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Jason Pitsch

Armin Strom Tourbillon Skeleton Air Hands-On

Jason Pitsch

July 20, 2016

One of my favorite timepieces from Swiss-based watchmaker, Armin Strom, is their Tourbillon Skeleton Air which comes in a matte gray titanium case, and normally includes a gray (shown below) or white alligator horn-back strap as well as an additional gray or white rubber strap. However, this particular piece is (shown above) with a brown horn-back alligator strap, which is a stunning combo. And which emphasizes how a simple strap change can significantly alter the appearance of the watch.

The Tourbillon Skeleton Air case measures a very wearable 43.4 mm x 13 mm, which is a good size for a wide variety of wrists. It is not a 38 mm dress watch for sure but it is also not a 48 mm Panerai. With a non-locking crown and 50 meter water resistance, it is not really a sports watch, nor is it a dress watch with the bold skeleton dial and aggressive appearance. The look is nice with a t-shirt, and while I normally prefer a smaller, dressier watch with a suit, the proportions are just at the cusp of where I think it still looks good with a suit as well. Any bigger, though, and I would not want to wear it with a suit as larger watches are difficult to fit under the cuff.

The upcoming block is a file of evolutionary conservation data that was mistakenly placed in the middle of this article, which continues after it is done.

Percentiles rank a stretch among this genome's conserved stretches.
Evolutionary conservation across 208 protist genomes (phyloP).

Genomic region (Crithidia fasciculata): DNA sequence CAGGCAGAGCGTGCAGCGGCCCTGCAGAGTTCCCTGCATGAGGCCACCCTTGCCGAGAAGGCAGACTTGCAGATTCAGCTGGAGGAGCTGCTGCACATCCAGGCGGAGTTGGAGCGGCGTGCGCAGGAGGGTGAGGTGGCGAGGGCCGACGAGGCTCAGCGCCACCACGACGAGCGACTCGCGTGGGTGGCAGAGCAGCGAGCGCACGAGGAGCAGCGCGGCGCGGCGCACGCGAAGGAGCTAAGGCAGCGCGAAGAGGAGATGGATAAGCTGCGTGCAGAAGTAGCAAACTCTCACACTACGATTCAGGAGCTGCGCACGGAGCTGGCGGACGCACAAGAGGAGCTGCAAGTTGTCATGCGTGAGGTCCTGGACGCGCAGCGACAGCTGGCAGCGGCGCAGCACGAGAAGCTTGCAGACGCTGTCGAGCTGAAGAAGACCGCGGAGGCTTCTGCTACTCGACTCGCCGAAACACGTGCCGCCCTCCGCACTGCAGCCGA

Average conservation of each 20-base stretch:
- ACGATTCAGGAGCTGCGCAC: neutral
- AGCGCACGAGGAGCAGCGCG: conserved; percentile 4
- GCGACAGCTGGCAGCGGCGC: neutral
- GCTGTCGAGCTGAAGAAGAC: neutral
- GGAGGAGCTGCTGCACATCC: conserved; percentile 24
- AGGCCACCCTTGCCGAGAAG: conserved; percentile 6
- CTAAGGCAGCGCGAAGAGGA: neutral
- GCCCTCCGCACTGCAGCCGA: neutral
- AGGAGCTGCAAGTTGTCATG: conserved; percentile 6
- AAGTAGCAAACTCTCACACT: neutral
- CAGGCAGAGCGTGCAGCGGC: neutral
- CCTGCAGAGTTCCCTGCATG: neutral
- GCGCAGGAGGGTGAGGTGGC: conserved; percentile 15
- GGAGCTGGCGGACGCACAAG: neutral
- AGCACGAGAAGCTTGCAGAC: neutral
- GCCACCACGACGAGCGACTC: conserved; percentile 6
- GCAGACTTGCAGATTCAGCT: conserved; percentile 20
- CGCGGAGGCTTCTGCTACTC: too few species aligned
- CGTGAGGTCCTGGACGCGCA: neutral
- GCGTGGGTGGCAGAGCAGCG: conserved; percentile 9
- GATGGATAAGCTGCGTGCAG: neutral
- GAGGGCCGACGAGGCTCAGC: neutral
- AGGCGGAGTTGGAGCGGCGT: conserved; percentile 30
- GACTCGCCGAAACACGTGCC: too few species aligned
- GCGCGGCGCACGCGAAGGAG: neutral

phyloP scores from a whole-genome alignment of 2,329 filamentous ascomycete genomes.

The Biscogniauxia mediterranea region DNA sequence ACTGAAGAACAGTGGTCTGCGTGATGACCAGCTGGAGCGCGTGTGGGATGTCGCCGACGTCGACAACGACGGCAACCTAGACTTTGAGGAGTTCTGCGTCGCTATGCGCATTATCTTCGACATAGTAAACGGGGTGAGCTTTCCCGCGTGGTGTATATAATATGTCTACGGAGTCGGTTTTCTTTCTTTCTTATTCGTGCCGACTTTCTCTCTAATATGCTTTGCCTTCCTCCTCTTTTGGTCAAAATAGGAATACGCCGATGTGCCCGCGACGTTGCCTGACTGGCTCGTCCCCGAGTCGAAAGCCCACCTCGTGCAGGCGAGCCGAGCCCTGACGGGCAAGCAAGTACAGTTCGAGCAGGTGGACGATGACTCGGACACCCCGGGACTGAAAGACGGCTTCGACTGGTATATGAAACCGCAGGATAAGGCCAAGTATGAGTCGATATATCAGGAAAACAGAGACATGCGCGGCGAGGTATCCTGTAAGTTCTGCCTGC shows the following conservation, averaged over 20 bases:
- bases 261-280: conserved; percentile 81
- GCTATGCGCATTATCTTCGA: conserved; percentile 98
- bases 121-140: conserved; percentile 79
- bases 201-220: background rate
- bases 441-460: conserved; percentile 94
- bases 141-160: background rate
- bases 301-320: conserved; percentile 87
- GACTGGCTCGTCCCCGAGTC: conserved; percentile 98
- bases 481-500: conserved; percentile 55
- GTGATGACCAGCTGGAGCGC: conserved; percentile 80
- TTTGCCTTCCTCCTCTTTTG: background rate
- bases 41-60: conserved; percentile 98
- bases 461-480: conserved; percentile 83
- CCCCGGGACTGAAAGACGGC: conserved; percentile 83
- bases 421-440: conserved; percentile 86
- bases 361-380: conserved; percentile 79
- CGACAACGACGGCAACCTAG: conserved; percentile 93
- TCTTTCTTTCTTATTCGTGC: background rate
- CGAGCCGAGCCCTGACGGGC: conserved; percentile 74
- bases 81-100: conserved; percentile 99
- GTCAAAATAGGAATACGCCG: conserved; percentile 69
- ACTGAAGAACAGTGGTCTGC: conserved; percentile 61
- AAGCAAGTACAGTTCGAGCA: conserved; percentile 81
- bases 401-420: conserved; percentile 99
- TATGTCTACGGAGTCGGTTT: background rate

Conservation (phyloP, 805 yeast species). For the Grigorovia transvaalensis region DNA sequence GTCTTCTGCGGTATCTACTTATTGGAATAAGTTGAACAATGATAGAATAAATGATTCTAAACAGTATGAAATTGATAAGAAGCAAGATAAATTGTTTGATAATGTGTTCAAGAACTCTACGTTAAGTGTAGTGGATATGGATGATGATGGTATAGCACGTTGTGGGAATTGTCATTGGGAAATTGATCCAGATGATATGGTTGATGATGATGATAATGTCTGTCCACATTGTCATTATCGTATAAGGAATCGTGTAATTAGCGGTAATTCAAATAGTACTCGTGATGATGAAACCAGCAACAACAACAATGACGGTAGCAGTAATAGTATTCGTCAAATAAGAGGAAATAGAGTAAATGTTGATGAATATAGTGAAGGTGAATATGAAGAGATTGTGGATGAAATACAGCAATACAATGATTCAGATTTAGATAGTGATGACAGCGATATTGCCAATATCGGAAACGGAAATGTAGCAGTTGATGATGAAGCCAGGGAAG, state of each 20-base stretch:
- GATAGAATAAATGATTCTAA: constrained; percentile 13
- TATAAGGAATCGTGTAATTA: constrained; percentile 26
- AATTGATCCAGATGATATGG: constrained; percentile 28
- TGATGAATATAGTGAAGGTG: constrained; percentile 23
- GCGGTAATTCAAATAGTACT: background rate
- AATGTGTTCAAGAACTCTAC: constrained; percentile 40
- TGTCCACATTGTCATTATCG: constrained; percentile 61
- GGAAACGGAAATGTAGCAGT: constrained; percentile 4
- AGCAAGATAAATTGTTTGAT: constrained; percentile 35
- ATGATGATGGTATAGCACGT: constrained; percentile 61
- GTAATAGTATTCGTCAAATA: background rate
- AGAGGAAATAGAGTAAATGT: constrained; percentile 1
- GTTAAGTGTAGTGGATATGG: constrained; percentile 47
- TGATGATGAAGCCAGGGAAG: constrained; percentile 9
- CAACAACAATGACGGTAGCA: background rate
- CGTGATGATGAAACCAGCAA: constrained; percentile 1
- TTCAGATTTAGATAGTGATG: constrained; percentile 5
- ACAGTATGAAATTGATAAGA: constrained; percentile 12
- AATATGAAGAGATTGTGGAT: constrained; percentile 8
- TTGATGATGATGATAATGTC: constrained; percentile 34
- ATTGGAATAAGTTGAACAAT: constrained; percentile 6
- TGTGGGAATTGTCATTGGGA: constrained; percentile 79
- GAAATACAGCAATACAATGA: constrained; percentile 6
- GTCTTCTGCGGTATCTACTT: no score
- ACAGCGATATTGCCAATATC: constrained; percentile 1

The manually wound tourbillon movement (caliber ATC11-S) features a full skeletonized mainplate with a gray PVD coating. Thanks to double barrels the power reserve lasts for a duration of 10-days. The balance oscillates at 2.5Hz or 18,000 vibrations per hour and the movement consists of 164 total components, 24 of which are jewels. The finishing includes ruthenium bridges with straight-grained surfaces and bevelled edges, gray PVD coating on the mainplate, and hand-polished screws.

An off-center time display with steel hour and minute hands, and a sapphire dial ring with applied indexes, along with full views of the 60-second tourbillon (at 9 o’clock) and skeletonized components – gives this watch its distinctive face.

The retail is approximately $93,000. (Ref. TI15-TA.50) More info is available at

Armin Strom, Hands-On

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